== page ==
At Hot Chips 2023, Intel detailed major changes coming to its Xeon CPU line. Namely, it is going to change how it is architecting and building chips. Years ago we discussed SoC Containerization A Future Intel Methodology. This is a big step in that direction. We even get PCH-less motherboards!
Since these are being done live from the auditorium, please excuse typos. Hot Chips is a crazy pace.
Intel on Changing its Xeon CPU Architecture at Hot Chips 2023
In the data center CPU market, there are now large workloads that need more than just one CPU design. In the current generation, Intel has its mainstream Sapphire Rapids, Xeon EE, and Xeon Max. Still, it needs more customization.
Intel’s immediate goal is to extend to processors optimized for cloud workloads that are less focused on high-performance vector computing. This is similar to how Arm has been focusing on this cloud native market, and AMD saw this market by introducing the AMD EPYC Bergamo this year in a four CPU 4th Gen AMD EPYC portfolio.
Intel is using a different approach. It plans to have compute chiplets, somewhat like AMD. Intel is keeping memory controllers on the compute tiles from what it seems. There are then I/O chiplets for things like CXL and PCIe at the package edges and using EMIB to tie CPU tiles and memory together with high-speed I/O.
Intel’s Modular Mesh Fabric has to span not just a single compute tile, or multiple compute tile. It has to go over EMIB to cross tiles. Each die will have its own power management but there will be one primary controller. That way each tile can manage its own power.
On the compute die, Intel can use either P-core like Redwood Cove for Granite Rapids, Sierra Glent E-Cores as in Sierra Forest. The orange lines on the compute die below are the die-to-die connections.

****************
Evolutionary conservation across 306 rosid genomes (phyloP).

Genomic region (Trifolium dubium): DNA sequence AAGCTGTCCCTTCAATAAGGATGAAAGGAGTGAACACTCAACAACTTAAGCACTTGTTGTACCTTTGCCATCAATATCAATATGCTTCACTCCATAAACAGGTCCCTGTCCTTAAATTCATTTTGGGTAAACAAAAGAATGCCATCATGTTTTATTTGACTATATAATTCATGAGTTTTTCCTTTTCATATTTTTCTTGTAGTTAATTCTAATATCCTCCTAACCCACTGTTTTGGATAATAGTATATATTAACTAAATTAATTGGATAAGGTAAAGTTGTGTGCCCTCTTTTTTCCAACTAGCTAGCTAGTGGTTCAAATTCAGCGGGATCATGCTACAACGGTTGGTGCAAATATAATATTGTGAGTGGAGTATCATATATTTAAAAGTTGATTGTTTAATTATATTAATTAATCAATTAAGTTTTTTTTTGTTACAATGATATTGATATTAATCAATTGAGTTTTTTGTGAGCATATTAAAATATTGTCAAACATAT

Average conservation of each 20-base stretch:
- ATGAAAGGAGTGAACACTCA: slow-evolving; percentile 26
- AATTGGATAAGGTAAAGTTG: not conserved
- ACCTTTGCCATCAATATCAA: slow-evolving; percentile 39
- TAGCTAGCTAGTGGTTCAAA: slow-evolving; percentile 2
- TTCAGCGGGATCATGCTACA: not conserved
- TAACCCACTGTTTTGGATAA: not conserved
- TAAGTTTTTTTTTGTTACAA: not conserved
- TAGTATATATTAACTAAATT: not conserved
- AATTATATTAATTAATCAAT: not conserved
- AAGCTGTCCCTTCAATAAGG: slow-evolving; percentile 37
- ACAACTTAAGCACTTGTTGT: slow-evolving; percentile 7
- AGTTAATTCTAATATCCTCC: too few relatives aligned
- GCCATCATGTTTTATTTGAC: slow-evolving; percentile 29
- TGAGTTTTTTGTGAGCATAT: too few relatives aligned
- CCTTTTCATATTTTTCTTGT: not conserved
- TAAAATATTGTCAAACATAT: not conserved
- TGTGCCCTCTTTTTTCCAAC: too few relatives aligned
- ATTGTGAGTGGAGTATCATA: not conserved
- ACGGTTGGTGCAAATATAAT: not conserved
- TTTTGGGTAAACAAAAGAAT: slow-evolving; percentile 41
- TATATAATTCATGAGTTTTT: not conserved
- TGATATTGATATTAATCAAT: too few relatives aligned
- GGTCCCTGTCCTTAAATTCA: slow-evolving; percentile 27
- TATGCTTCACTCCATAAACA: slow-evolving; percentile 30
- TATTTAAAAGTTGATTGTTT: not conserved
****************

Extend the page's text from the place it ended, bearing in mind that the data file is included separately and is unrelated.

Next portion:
The new Granite Rapids Redwood Cove P-Core will be on Intel 3 and have new features. This is a derivative of the Sapphire Rapids core, but has two process node jumps as well as better power management. Along with that, there are many other improvements like the now twice as large 64K i-cache.
It will also support new features like MCR DIMMs. Intel told us that the new Granite Rapids with MCR DRAM can have more bandwidth than the current-gen HBM-enabled Xeon Max. This will be 8800MT/s, with each rank at half of that speed. With the MCR DIMMs at 12 channels, Intel will be at 2.5x the memory bandwidth of Sapphire Rapids.
We also expect more focus on CXL Type-3 memory devices. CXL memory expanders can work with Sapphire Rapids, but that is not supported.
On the I/O die, Intel has UPI, PCIe, and CXL. This means we can expect Intel’s 2024 line-up to support new features like CXL 2.0. We asked about PCIe support, and these will be PCIe Gen5 parts still. The controller can be bifurcated so it can be all x16 CXL, all x16 PCIe, or x8 CXL x8 PCIe.
Intel also has DSA, IAA, QAT, and DLB as accelerators on the slide here.
We have more AI and bigger caches. Intel is saying up to 0.5GB of last-level caches up from just over 100MB today.
Here is the Granite Rapids summary slide:
This is all very cool.
All we can say is FINALLY. It is great to see Intel start to take a more modular approach. It needs to move to chiplets aggressively to support the full vision of IDM 2.0 and also combat things like Arm CSS in the market (another topic at Hot Chips) that we are going to cover next on STH after this article. It should also help de-risk future large server CPU designs while also allowing for more customization.
These are some big disclosures on the next (or next-next?) gen Intel Granite Rapids Xeon as well as the E-core Sierra Forest. Intel has another talk slot at Hot Chips 2023 specifically for E-cores and Sierra Forrest, so stay tuned for a few hours.